There are several bundles that add functionality to Mail.app - also at the usual archives. These are typically installed in /LocalLibrary/Mail or ~/Library/Mail.
Q: I now connect to the Internet via my Mac. How should I download Next binaries?
A: Download the files using the binary option. Move them over to the Next on disk or using ftp. Because of the two-part structure of MacOS files, be careful using older Mac compression utilities to <gzip -d> archives. A safer choice is to use NextStep utilities like the Terminal or Opener.app.
Q: If I have a Mac and a Nextstation networked together, is it possible to print from the Mac to a NeXT laser printer hooked up to the Nextstation? Or is there any other way to get from the Mac to the NeXT printer?
A: The Next machine can be configured as a print spooler for lpd clients. Read the System Administration documents (use the Librarian.app) about how to do this. The application lpd-deamon enables the Mac to be an lpd client. It is available as freeware and you might find it on an old InfoMac and other archive CD. (Those ftp sites are now apparenly gone.)
lpd-deamon will also allow you to configure an OS 9 Mac as an lpd spooler. MacOS X supports lpr and IP printing.
Any machine running NextStep or OpenStep can access a TCP/IP-capable printer via the usual Unix line printer programs.
CAPer (see above) will enable a Next machine to function as a print spooler via EtherTalk.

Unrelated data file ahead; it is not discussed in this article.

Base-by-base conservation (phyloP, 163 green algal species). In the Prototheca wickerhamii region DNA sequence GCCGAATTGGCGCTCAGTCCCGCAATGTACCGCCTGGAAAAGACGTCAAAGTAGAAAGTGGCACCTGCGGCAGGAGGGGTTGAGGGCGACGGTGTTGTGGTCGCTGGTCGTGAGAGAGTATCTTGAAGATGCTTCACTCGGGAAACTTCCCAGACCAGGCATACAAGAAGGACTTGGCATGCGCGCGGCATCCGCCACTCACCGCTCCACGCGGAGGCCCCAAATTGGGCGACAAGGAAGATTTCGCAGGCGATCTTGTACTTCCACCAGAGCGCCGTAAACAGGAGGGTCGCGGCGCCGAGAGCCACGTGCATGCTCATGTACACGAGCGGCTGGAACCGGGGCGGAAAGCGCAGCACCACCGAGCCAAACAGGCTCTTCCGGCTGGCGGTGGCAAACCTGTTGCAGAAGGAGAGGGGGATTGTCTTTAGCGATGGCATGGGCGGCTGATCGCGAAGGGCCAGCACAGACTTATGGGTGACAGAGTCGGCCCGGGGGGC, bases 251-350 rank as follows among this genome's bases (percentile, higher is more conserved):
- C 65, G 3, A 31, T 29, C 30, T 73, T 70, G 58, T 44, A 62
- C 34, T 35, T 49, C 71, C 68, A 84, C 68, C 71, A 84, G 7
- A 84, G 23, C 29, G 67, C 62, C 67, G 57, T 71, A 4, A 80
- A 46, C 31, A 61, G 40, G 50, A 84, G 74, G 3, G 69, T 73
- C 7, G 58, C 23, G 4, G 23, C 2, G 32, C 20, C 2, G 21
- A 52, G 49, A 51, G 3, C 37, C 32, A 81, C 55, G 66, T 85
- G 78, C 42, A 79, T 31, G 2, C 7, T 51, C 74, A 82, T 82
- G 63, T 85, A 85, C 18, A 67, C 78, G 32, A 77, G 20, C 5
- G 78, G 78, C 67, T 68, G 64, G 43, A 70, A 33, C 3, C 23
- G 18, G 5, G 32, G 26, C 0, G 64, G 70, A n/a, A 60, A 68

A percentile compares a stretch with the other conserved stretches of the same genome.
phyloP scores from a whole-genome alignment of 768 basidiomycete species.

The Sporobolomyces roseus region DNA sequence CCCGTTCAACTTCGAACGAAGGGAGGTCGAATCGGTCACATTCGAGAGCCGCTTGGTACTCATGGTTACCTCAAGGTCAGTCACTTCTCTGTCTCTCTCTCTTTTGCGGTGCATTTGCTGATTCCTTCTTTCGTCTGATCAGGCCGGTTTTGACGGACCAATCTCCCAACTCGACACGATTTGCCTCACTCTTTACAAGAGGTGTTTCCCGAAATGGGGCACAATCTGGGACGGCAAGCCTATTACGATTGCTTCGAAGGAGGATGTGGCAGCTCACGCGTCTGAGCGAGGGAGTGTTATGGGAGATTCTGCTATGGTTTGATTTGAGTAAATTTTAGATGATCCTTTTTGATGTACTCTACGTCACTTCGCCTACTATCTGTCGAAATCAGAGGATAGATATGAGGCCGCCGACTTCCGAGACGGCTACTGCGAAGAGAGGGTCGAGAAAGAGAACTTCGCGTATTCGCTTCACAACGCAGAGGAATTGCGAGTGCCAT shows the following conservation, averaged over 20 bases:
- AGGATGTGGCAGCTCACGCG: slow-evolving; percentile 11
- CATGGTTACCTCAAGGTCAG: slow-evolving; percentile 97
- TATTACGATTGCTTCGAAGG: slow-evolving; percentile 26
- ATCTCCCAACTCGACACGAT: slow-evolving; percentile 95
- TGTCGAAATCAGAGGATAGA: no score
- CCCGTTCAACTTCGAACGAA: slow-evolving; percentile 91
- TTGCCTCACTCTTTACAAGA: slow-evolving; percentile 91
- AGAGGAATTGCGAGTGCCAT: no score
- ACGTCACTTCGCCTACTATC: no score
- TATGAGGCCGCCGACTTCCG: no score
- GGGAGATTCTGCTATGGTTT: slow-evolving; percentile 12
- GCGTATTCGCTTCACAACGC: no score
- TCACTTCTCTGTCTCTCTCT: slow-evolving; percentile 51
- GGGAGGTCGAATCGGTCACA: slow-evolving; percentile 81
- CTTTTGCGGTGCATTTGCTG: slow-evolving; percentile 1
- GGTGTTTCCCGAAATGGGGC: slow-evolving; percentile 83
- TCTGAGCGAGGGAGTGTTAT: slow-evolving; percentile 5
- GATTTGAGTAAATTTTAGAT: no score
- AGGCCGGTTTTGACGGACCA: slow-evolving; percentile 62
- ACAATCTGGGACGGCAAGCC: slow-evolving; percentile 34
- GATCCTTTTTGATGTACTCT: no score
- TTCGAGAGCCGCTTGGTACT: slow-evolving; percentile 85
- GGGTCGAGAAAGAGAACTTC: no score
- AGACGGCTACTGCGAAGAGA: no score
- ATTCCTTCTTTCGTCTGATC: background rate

Some Apple LaserWriters (e.g. IIf. IIg, 360, 630, etc.) have an RS-232C serial port, which you can connect to either serial A or B on black hardware using the pin-outs described in the man zs page. These Apple printers also listen for print requests over all interfaces simultaneously (e.g. ethertalk and RS-232C).
Q: Can I network my Nextstation to my Power Mac to share my Hewlett-Packard printer?
A: See previous answer. Another option for networking some HP printers is the JetDirect interface card, which will enable the printer to communicate via TCP/IP over your local network.
Q: Do any of the black NeXT color monitors have the same cool stand the mono monitors do? Do all the mono monitors have that stand?
A: Not all Next monitors use the Frog Design stand that was introduced with the N4000 mono monitor. The N4000B mono has a different stand, as do the color monitors. OTOH, some N4000 and N4000A monitors are prone to dimming, so there are probably a few cool stands out there available for retro fitting.
Q: Can I connect a NeXT Megapixel monitor to my Mac (or other desktop machine)? Can I connect a non-Next monitor to my Nextstation?